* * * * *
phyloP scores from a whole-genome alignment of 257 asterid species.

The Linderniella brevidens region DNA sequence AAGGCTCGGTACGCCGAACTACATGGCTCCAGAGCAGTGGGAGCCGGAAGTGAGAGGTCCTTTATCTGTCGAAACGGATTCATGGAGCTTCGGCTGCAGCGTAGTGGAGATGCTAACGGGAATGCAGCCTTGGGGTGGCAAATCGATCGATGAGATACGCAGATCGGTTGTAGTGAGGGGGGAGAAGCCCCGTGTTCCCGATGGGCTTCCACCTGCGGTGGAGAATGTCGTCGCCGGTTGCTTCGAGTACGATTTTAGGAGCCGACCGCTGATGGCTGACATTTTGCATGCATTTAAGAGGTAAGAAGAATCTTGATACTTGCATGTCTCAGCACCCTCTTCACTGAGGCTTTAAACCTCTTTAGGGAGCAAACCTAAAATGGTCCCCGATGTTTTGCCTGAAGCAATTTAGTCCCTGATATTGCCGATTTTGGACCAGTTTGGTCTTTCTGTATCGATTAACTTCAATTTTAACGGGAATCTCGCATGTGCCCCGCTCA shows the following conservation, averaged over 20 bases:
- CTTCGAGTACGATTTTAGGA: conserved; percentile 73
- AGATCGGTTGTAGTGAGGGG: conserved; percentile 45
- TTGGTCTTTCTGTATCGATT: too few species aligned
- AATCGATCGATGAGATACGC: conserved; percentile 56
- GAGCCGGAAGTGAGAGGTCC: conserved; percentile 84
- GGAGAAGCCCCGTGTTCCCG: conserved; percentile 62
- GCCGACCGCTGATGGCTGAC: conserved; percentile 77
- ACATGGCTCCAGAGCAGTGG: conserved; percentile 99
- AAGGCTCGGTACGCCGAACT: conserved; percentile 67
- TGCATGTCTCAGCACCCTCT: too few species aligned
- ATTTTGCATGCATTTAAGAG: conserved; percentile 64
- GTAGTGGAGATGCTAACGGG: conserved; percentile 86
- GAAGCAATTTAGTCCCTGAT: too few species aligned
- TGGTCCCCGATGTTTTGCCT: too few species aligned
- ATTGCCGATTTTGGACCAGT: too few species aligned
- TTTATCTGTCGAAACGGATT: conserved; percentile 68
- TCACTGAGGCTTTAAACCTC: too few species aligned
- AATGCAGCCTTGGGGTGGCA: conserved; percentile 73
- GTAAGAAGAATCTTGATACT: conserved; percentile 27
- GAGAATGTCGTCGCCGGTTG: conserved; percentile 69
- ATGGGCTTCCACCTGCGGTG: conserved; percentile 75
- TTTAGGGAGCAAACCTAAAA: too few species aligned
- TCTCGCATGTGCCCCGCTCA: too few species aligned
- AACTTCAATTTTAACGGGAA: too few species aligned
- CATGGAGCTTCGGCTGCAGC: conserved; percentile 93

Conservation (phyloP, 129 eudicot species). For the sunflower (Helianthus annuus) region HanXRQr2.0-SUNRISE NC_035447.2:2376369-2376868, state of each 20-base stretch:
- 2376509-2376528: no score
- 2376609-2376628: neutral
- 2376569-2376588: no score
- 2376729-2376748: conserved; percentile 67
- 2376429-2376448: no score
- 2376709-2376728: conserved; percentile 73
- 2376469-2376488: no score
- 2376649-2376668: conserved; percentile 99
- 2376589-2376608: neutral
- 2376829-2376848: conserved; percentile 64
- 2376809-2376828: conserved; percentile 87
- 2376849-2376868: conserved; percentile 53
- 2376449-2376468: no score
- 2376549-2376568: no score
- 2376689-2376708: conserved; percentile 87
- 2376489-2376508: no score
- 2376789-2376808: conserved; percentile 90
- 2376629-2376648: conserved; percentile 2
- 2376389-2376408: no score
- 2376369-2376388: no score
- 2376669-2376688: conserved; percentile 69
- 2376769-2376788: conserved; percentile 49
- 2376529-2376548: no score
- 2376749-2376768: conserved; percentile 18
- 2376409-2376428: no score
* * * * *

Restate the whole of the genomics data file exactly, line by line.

phyloP scores from a whole-genome alignment of 257 asterid species.

The Linderniella brevidens region DNA sequence AAGGCTCGGTACGCCGAACTACATGGCTCCAGAGCAGTGGGAGCCGGAAGTGAGAGGTCCTTTATCTGTCGAAACGGATTCATGGAGCTTCGGCTGCAGCGTAGTGGAGATGCTAACGGGAATGCAGCCTTGGGGTGGCAAATCGATCGATGAGATACGCAGATCGGTTGTAGTGAGGGGGGAGAAGCCCCGTGTTCCCGATGGGCTTCCACCTGCGGTGGAGAATGTCGTCGCCGGTTGCTTCGAGTACGATTTTAGGAGCCGACCGCTGATGGCTGACATTTTGCATGCATTTAAGAGGTAAGAAGAATCTTGATACTTGCATGTCTCAGCACCCTCTTCACTGAGGCTTTAAACCTCTTTAGGGAGCAAACCTAAAATGGTCCCCGATGTTTTGCCTGAAGCAATTTAGTCCCTGATATTGCCGATTTTGGACCAGTTTGGTCTTTCTGTATCGATTAACTTCAATTTTAACGGGAATCTCGCATGTGCCCCGCTCA shows the following conservation, averaged over 20 bases:
- CTTCGAGTACGATTTTAGGA: conserved; percentile 73
- AGATCGGTTGTAGTGAGGGG: conserved; percentile 45
- TTGGTCTTTCTGTATCGATT: too few species aligned
- AATCGATCGATGAGATACGC: conserved; percentile 56
- GAGCCGGAAGTGAGAGGTCC: conserved; percentile 84
- GGAGAAGCCCCGTGTTCCCG: conserved; percentile 62
- GCCGACCGCTGATGGCTGAC: conserved; percentile 77
- ACATGGCTCCAGAGCAGTGG: conserved; percentile 99
- AAGGCTCGGTACGCCGAACT: conserved; percentile 67
- TGCATGTCTCAGCACCCTCT: too few species aligned
- ATTTTGCATGCATTTAAGAG: conserved; percentile 64
- GTAGTGGAGATGCTAACGGG: conserved; percentile 86
- GAAGCAATTTAGTCCCTGAT: too few species aligned
- TGGTCCCCGATGTTTTGCCT: too few species aligned
- ATTGCCGATTTTGGACCAGT: too few species aligned
- TTTATCTGTCGAAACGGATT: conserved; percentile 68
- TCACTGAGGCTTTAAACCTC: too few species aligned
- AATGCAGCCTTGGGGTGGCA: conserved; percentile 73
- GTAAGAAGAATCTTGATACT: conserved; percentile 27
- GAGAATGTCGTCGCCGGTTG: conserved; percentile 69
- ATGGGCTTCCACCTGCGGTG: conserved; percentile 75
- TTTAGGGAGCAAACCTAAAA: too few species aligned
- TCTCGCATGTGCCCCGCTCA: too few species aligned
- AACTTCAATTTTAACGGGAA: too few species aligned
- CATGGAGCTTCGGCTGCAGC: conserved; percentile 93

Conservation (phyloP, 129 eudicot species). For the sunflower (Helianthus annuus) region HanXRQr2.0-SUNRISE NC_035447.2:2376369-2376868, state of each 20-base stretch:
- 2376509-2376528: no score
- 2376609-2376628: neutral
- 2376569-2376588: no score
- 2376729-2376748: conserved; percentile 67
- 2376429-2376448: no score
- 2376709-2376728: conserved; percentile 73
- 2376469-2376488: no score
- 2376649-2376668: conserved; percentile 99
- 2376589-2376608: neutral
- 2376829-2376848: conserved; percentile 64
- 2376809-2376828: conserved; percentile 87
- 2376849-2376868: conserved; percentile 53
- 2376449-2376468: no score
- 2376549-2376568: no score
- 2376689-2376708: conserved; percentile 87
- 2376489-2376508: no score
- 2376789-2376808: conserved; percentile 90
- 2376629-2376648: conserved; percentile 2
- 2376389-2376408: no score
- 2376369-2376388: no score
- 2376669-2376688: conserved; percentile 69
- 2376769-2376788: conserved; percentile 49
- 2376529-2376548: no score
- 2376749-2376768: conserved; percentile 18
- 2376409-2376428: no score